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Effective: Summer 2011

Prerequisites: Prerequisite: PHT 54A.
Grade Type: Letter Grade Only
Not Repeatable.
FHGE: Non-GE Transferable: CSU
3 hours lecture. (36 hours total per quarter)

Student Learning Outcomes -
  • Calculate the correct oral and parenteral safe dosages of drugs using information derived from prescriptions, drug labels, package inserts and medical orders using proper medical and pharmaceutical notation.
  • Accurately calculate and utilize the required ingredients for compounding pharmaceutical products from the various physician orders.
Description -
Calculation of the correct oral and parenteral dosages of drugs using information from prescriptions or medications orders. Accurate determination of the correct amount of ingredients for the compounding of pharmaceutical products from a prescription or medications order. Intended for students in the Pharmacy Technician Program; enrollment is limited to students accepted in the program.

Course Objectives -
The student will be able to:
  1. Read and write proper medical notation on the drug order.
  2. Interpret and compare information on drug labels.
  3. Calculate the oral dosages of drugs, both solid and liquid forms, using ratio-proportion and formula.
  4. Employ critical thinking skills to determine a "reasonable dose."
  5. Calculate the parenteral dosages of drugs using ratio-proportion and formula.
  6. Reconstitute and label medications supplied in dry or concentrated form.
  7. Differentiate between various directions and select the correct direction for reconstitution.
  8. Calculate the percentage strength and the ratio of concentration..
  9. Calculate standard pediatric dosages.
  10. Calculate concentrations and dilutions using V/V, W/W, W/V.
  11. Calculate dosages using milliequivalents.
  12. Define and calculate the percentage strength of a solution using various methods of alligations.
  13. Calculate intra-venous solution flow rate for electronic and manual infusion systems.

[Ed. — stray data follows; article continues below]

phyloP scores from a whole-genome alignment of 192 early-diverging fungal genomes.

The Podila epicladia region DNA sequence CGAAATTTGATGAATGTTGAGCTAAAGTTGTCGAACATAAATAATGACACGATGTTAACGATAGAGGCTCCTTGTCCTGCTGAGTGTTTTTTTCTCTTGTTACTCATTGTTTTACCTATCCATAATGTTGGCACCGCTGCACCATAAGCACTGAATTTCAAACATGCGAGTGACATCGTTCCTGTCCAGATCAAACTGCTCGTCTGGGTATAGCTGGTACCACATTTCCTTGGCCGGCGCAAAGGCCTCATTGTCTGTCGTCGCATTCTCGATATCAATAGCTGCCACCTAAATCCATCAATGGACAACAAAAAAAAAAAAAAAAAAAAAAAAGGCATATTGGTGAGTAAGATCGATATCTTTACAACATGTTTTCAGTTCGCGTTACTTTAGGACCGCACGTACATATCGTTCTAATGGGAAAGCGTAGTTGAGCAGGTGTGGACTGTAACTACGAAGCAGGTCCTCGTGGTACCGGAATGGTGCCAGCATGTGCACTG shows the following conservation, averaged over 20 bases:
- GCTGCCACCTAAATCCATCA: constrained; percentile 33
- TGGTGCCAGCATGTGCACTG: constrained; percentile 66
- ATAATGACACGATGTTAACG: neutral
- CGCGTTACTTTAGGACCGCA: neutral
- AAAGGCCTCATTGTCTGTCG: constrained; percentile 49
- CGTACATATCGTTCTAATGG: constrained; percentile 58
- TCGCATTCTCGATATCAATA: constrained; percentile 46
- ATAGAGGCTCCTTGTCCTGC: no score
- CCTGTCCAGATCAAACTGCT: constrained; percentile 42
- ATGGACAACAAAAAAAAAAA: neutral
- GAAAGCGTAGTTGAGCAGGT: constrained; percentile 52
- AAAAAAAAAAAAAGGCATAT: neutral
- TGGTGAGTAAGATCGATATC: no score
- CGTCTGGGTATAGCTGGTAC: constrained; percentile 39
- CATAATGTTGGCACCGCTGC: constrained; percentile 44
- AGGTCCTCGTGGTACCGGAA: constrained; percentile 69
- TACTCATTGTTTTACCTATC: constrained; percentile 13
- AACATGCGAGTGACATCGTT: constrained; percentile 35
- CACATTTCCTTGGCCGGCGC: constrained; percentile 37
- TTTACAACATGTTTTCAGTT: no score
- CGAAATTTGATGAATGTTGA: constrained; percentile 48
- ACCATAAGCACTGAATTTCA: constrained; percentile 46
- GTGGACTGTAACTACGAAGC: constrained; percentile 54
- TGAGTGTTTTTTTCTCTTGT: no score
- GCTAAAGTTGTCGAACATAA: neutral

14. Calculate intra-venous solution volume and infusion time.
Special Facilities and/or Equipment -
  1. Textbook and problem set worksheets
  2. Calculators
  3. Specialized computer programs
  4. College Library with generalized and specialized references.

Course Content (Body of knowledge) -
  1. Medical Notation (Lec)
    1. Standard common medical abbreviations
    2. Notation specifying dosage, route, and frequency of medication
    3. Medication orders
  2. Drug labels
    1. Brand and generic names
    2. Strengths
    3. Forms
    4. Total volume
    5. Directions for mixing
    6. Route of administration
    7. Manufacturer name and lot number
    8. Expiration date
  3. Oral dosage of drugs (Lec)
    1. Conversion of units of measurement to the same system and same size units
    2. Reasonable amounts
    3. Formula D x Q = drug dosage
    4. Ratio-proportion drug dosage
    5. 10% maximum, variance
    6. Tablets, capsules, and liquids
  4. Parenteral dosage of drugs. (Lec)
    1. Conversion of units of measurement to the same system and same size units
    2. Reasonable amounts
    3. Formula D x Q = drug dosage
    4. Ratio-proportion drug dosage
    5. Reconstitution directions
    6. Insulin measurements and syringes
    7. Types and sizes of syringes
    8. Dosage expressed as ratio or percent
  5. Pediatric dosages (Lec)
    1. Young's Rule
    2. Clark's Rule
    3. Fried's Rule
    4. Body Weight Method
    5. BSA Method
    6. Alternate BSA Method
    7. Combination drugs calculation
    8. Safe dosages
  6. Concentrations and dilutions (Lec)
    1. V/V
    2. W/W
    3. W/V
  7. Milliequivalents
    1. Calculating miliequivalents
    2. Calculations using miliequivalents
  8. Alligations (Lec)
  9. IV Calculations
    1. Components
    2. Milliliters per hour
    3. Drop factor/calibration
    4. IV flow rates in gtt/min
    5. Flow rate for off-schedule intravenous infusion
    6. Small volume IVPB
Methods of Evaluation -
The following evaluation methods may be used but is not limited to
  1. Objective exams
  2. Cooperative learning assignments
  3. Computational work
  4. Other: Frequent written lecture quizzes
Representative Text(s) -
Pickar, Gloria and Amy P. Abernethy. Dosage Calculations 8th Edition Clifton Park:Delmar Learning, 2007.

Disciplines -
Pharmacy Technician.
Method of Instruction -
  1. Lecture presentations and classroom discussion.
  2. In-class problem solving activities for students followed by instructor-guided interpretation and analysis.
  3. In-class discussion of problem sets and evaluation.
Lab Content -
Not applicable.
Types and/or Examples of Required Reading, Writing and Outside of Class Assignments -
  1. Reading Assignments: Weekly reading assignments from text and completing of problem sets.
  2. Lecture: Weekly lecture covering subject matter from text assignment with extended topic information. Class discussion is encouraged.
  3. Review of handouts, problem sets and relevant reading material.